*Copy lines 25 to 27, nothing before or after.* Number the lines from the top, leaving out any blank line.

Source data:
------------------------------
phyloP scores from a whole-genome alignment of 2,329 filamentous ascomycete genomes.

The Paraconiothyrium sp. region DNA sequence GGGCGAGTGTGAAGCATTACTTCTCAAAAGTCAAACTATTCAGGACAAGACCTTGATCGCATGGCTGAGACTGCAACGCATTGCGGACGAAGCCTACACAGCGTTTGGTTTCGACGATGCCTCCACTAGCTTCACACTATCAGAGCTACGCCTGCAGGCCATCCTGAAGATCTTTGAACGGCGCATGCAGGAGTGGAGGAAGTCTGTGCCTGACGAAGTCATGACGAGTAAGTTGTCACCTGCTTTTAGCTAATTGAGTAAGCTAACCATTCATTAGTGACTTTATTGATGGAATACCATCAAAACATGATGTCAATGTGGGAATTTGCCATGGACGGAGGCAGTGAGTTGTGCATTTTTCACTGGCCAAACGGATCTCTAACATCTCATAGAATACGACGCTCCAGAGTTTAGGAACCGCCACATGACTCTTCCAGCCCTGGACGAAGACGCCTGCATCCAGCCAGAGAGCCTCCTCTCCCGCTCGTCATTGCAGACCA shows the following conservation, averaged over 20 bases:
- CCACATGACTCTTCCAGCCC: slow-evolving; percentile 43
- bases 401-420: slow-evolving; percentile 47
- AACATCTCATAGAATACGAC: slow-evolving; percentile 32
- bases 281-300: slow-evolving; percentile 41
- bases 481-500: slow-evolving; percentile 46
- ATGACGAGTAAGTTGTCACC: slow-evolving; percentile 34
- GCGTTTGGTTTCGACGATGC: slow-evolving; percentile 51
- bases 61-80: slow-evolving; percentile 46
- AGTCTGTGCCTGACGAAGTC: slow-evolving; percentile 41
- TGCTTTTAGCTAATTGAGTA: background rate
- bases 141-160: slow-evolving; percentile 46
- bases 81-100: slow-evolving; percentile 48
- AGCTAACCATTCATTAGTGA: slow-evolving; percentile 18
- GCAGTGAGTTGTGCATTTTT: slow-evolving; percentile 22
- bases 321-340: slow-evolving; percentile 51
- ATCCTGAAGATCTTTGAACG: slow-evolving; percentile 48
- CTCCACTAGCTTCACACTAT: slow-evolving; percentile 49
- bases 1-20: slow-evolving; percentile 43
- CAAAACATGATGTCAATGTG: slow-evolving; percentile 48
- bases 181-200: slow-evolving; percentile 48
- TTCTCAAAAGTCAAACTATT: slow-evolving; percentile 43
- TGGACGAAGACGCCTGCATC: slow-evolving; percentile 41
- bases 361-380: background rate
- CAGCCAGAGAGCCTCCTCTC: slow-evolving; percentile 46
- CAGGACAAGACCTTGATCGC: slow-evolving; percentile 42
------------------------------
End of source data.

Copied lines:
- bases 361-380: background rate
- CAGCCAGAGAGCCTCCTCTC: slow-evolving; percentile 46
- CAGGACAAGACCTTGATCGC: slow-evolving; percentile 42